TAG FINAL

Rolling out of the town, we were flanked by dozens of drunk youths sinking bottles of beer. An impressive feat by 10 in the morning. Apparently a local May Day tradition, but where was this life the night before?

We found ourselves on a very efficient, fast, straight road heading directly to Hamburg. All we had to do was keep going, but where would the fun be in that? We decided to cut north along some slightly smaller roads to add some sights to our journey. An eventful few hours commenced…

The road we took shrank to a small country highway, then a single lane road, a gravel track, a couple of tyre tracks through a dense wood, before finally and undeniably ending. Clearly we had made a wrong turn. So what to do? Retrace our steps and find the right road like sensible people, or, what the hell, push on trying out the theory that if we head in one direction we have to hit some other type of track eventually. Being the idiots that we are, of course we took the latter course of action.

We pushed our bikes through bumpy fields of marsh grass, into another patch of woodland and then, sinking with a sludge into soggy brown goo, we had undeniably found ourselves in a swamp. A veritable, sodden, bug infested swamp. Not the optimum terrain for racing bikes! Swatting at swarms of mozzies, we picked up our bikes and soldiered on, as the idea that we were being a bit stupid filtered past the testosterone.

Wet, bitten and lost we decided to make a 90 degree turn, hoping to find our originally intended path rather than conquering the rest of the swamp. Back through a forest, over fallen trees and through brush, we eventually found an abandoned shelter and followed the overgrown adjoining path to….. yup, where we started. Not a high score on the navigational skills and a lesson learned. Just not sure if the lesson was “turn back when you are going head first into a stupid situation” or “push on because you’re bound to find some fun”.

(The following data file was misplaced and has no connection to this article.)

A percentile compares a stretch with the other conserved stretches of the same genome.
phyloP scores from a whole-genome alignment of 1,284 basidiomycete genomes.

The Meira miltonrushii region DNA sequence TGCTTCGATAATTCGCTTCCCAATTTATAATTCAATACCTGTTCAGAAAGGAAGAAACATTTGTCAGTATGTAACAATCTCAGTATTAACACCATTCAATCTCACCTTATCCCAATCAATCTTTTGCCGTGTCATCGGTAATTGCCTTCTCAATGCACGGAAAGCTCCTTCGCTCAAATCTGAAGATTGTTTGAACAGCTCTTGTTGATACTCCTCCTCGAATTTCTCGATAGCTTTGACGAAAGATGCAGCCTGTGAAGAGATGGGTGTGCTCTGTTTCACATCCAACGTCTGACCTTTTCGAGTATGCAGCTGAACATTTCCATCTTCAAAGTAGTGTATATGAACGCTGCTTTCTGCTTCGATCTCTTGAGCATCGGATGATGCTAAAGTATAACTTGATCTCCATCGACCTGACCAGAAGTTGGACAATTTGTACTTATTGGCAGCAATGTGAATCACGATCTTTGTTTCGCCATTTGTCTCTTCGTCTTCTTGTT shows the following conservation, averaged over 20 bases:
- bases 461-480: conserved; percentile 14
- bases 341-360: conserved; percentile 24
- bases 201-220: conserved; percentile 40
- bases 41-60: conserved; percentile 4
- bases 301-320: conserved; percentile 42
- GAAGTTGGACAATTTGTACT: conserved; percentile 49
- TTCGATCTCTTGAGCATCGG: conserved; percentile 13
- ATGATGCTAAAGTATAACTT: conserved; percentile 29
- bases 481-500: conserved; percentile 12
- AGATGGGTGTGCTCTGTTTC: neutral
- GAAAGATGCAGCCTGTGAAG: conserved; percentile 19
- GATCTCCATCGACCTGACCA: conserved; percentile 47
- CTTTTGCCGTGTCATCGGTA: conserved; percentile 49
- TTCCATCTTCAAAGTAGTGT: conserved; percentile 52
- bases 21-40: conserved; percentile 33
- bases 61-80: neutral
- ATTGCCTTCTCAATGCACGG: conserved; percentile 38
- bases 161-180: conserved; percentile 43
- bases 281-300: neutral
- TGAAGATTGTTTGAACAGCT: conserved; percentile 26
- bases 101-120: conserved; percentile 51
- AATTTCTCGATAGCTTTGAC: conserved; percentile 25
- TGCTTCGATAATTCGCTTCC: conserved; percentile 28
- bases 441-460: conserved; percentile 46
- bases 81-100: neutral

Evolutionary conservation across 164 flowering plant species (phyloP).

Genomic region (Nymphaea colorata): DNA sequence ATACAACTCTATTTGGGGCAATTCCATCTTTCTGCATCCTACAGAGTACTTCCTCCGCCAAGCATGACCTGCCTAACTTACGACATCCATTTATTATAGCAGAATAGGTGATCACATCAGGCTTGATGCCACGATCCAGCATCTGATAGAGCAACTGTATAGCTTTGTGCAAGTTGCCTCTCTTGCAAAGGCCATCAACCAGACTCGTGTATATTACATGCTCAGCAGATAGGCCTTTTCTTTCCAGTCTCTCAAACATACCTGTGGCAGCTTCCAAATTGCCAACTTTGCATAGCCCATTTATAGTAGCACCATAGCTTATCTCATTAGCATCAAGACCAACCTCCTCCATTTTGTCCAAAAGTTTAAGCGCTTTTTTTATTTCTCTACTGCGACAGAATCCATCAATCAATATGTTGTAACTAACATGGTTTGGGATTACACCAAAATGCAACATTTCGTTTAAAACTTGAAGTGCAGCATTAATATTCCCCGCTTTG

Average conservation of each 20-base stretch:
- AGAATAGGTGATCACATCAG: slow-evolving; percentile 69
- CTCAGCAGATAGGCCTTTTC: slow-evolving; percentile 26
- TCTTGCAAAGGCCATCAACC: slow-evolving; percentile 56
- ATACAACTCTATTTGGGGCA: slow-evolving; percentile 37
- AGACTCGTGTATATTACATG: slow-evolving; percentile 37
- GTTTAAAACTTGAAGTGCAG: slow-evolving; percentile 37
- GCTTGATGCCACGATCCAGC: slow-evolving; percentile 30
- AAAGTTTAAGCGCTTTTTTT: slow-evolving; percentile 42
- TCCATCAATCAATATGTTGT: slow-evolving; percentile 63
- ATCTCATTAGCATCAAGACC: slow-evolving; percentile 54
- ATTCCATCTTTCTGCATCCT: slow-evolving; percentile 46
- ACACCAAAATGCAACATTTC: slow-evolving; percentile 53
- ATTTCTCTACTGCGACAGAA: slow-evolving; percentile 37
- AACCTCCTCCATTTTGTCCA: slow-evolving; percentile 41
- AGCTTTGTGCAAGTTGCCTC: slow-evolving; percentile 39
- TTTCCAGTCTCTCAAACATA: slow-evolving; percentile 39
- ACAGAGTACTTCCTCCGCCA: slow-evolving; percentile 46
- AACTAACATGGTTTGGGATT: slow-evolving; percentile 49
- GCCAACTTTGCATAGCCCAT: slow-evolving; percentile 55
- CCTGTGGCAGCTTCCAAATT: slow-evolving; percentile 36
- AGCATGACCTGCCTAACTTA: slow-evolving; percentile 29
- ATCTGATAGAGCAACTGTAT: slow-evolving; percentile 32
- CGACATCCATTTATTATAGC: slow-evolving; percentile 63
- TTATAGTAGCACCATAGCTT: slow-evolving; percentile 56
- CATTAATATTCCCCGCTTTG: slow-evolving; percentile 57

The inevitable Uwe flat tyre only slightly slowed us as we did our best to make up time. In fact, we only stopped once for the undoubted draw of more sausage and a couple of local beers at a quaint village May Day celebration complete with flags, poles, slightly scary uniforms and odd dancing. Much like home then.

Up, up, up a hill we pedalled for 10 km or so until, eventually and thankfully, we reached the peak and, crouched down, used every inch of kinetic energy to surge at over 50 kpmh down the slope. Awesome. A bit further and then with glee we sighted the scores of harbour cranes that introduce Hamburg.

Ugly, but impressive in scale, we cycled through the giant docklands, over spanning bridges and past piping industry. We were nearly there. An extra sprightliness invigorated the legs, a grin broke across my face, my wheel caught in a tram track, I hurdled head over the handle bars, Dave swerved and ate tarmac. Not clever.

440 km complete, a couple to go and we crash. Luckily for me a tuck-and-roll out of the fall left me with only a few scrapes, but Dave took a bit of a beating. A big bugger of a bruise, only a modicum of whining and some interesting shaped handle bars.

What to do? What else, jump back on the bike and find the beers. Through a tunnel under the mighty Elbe and we had arrived. St Pauli, Hamburg.

More excellent travel writing by James Sinclair on his blogsite.